Main Line Bird
2 weeks ago, (by request) I wrote an article on the Froms gambit, 1. f4 e5!? I was then requested to examine the main line bird (by the same member). I decided to take a week off of the bird last week, but this week I will go back and use the main line bird. 1. f4 A rare move in top play d5 With white’s first move, he takes control of the e5 square but weakens the e4 square, so black’s first move makes sense.
Here is the basic theory:
The Bird never really appealed to me, but I was surprised to see so many variations ending in an advantage for black.
Time for some examples:
So black emerged from the opening much better, but he failed to take advantage of white’s weak pawns and allowed his king to come under attack.
Even though the above game was a draw, Svidler was dominating before time-trouble blunders swept away his advantage.
So, in our final example, black didn’t just wait passively for the easy draw and instead reacted energetically with 17...h5!? and later pressure down the c file gave black the win.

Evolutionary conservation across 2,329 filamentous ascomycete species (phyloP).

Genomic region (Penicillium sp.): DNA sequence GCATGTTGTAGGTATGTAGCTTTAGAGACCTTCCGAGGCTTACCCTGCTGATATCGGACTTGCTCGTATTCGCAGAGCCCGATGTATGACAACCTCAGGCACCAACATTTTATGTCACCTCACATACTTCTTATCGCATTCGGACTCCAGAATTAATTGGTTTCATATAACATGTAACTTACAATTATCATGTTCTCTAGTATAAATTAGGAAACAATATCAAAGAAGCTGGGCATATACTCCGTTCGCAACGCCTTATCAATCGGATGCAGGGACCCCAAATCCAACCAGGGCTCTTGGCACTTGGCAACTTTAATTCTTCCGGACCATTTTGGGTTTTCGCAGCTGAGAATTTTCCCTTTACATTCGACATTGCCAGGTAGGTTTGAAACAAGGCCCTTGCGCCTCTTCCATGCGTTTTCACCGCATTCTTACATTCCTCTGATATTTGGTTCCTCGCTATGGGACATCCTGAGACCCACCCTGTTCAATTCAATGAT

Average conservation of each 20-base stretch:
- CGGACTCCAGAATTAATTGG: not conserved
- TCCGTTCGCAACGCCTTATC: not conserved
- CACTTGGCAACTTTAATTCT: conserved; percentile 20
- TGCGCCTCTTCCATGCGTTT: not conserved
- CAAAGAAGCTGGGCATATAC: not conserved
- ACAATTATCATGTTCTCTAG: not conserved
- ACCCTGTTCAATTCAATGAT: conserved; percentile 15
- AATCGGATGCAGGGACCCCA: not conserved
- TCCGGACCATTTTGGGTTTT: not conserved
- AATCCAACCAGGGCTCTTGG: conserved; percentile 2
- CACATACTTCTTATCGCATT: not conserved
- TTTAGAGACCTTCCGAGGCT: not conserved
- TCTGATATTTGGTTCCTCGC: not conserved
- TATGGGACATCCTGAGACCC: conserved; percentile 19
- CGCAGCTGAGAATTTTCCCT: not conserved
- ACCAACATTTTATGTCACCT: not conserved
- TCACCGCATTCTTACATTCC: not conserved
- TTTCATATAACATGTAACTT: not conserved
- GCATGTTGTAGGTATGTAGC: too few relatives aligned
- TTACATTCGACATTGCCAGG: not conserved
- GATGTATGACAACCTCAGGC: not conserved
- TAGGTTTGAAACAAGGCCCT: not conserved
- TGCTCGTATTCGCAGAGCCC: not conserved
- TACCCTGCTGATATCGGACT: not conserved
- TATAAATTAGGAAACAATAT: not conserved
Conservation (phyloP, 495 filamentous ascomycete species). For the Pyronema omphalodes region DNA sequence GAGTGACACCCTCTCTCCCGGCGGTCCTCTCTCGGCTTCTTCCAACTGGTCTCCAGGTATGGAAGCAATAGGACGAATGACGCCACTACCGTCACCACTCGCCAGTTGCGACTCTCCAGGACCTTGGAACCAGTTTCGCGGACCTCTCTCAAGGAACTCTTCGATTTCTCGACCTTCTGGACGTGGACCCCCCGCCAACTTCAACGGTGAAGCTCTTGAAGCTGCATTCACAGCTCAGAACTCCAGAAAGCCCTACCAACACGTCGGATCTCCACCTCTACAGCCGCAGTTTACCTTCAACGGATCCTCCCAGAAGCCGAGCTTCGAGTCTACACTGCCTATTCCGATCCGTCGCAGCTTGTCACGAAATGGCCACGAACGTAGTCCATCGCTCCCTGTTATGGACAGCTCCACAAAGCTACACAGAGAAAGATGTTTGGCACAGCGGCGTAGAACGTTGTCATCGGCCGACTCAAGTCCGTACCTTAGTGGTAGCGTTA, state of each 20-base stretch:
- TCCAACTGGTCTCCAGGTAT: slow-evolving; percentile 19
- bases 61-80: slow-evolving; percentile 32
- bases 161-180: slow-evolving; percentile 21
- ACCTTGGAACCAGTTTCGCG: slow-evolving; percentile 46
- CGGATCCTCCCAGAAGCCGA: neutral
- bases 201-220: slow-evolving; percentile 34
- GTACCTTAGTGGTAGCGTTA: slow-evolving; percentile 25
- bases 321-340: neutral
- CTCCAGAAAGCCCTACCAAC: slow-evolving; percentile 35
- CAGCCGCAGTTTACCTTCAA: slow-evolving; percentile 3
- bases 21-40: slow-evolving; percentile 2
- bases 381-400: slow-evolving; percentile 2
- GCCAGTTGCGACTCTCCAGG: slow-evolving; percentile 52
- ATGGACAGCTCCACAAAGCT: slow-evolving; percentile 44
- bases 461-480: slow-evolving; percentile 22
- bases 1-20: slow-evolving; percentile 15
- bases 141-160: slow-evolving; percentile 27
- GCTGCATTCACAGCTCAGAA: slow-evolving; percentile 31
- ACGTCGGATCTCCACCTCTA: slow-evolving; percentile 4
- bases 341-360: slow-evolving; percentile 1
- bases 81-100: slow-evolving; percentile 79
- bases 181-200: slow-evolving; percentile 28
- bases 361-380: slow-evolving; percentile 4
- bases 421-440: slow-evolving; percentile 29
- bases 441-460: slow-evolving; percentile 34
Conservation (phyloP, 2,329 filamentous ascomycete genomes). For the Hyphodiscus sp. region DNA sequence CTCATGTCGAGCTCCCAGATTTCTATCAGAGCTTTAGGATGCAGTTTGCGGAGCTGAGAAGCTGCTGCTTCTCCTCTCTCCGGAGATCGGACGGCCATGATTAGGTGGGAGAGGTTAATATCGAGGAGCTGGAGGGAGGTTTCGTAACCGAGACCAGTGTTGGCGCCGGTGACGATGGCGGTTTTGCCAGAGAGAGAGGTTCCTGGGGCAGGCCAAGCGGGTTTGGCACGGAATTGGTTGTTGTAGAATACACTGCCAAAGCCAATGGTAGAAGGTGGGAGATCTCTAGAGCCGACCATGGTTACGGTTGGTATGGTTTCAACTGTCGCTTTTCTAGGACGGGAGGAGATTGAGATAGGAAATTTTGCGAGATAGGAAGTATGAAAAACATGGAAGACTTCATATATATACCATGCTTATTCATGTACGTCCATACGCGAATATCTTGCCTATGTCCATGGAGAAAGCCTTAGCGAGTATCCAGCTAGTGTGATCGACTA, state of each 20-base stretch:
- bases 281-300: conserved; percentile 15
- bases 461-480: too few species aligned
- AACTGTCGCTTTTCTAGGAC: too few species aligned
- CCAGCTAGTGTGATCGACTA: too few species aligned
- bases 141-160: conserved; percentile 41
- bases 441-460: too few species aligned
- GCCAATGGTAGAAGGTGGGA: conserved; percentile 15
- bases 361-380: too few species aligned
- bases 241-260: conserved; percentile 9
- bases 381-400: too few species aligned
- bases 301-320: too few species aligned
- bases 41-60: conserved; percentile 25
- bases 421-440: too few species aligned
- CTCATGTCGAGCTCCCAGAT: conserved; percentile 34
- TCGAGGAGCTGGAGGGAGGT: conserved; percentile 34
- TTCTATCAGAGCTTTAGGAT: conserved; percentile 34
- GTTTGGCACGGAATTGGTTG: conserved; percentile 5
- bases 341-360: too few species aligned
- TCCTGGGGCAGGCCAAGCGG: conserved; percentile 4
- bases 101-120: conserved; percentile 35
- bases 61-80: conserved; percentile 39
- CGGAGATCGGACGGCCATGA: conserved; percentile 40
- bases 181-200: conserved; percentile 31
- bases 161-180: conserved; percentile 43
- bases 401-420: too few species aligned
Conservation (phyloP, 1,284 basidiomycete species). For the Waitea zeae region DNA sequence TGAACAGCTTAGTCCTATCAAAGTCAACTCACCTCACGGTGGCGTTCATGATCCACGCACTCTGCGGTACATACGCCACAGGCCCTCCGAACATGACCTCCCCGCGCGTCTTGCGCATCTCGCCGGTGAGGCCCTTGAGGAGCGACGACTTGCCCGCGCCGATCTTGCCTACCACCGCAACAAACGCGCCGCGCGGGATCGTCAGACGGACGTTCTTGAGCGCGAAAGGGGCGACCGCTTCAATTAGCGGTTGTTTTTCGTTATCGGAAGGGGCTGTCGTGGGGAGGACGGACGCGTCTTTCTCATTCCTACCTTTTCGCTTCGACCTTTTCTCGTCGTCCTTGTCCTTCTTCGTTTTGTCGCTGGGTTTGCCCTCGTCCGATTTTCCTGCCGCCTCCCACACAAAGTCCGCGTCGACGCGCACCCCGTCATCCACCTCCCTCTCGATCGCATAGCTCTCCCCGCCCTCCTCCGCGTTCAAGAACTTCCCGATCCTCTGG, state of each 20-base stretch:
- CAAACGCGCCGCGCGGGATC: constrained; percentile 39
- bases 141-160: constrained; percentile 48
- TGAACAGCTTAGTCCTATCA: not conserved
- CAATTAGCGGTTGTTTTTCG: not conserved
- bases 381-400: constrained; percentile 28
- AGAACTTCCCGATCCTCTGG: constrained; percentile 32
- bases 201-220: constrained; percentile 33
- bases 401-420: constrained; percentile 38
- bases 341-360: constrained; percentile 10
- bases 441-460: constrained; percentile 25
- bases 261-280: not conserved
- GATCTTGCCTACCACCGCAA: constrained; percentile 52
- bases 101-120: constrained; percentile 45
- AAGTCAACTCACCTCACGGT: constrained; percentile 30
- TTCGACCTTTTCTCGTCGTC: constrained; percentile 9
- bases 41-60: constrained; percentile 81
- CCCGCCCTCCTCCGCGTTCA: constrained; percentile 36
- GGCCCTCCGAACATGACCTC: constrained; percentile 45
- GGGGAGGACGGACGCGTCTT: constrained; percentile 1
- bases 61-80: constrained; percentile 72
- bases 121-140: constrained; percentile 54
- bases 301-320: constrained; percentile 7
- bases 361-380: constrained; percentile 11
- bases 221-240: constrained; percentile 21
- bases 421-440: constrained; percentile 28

Before I looked at this line, the Bird (1.f4) never really appealed to me, and after writing this I can say I respect it even less. It amazed me how many opening lines ended with positions better for black, which explains why the only top level games I found to use as examples were a blindfold game, a blitz game, and an internet game. Putting all of that aside, this opening does appeal to many amateurs (and that’s who I’m writing this for) because it is a simple opening to play. The game will usually turn into a battle between white’s attack on the kingside to get to the king, and black’s positional play in the center and queenside. Although black’s play tends to be the strongest, some players feel most comfortable when attacking, so this opening is a viable choice.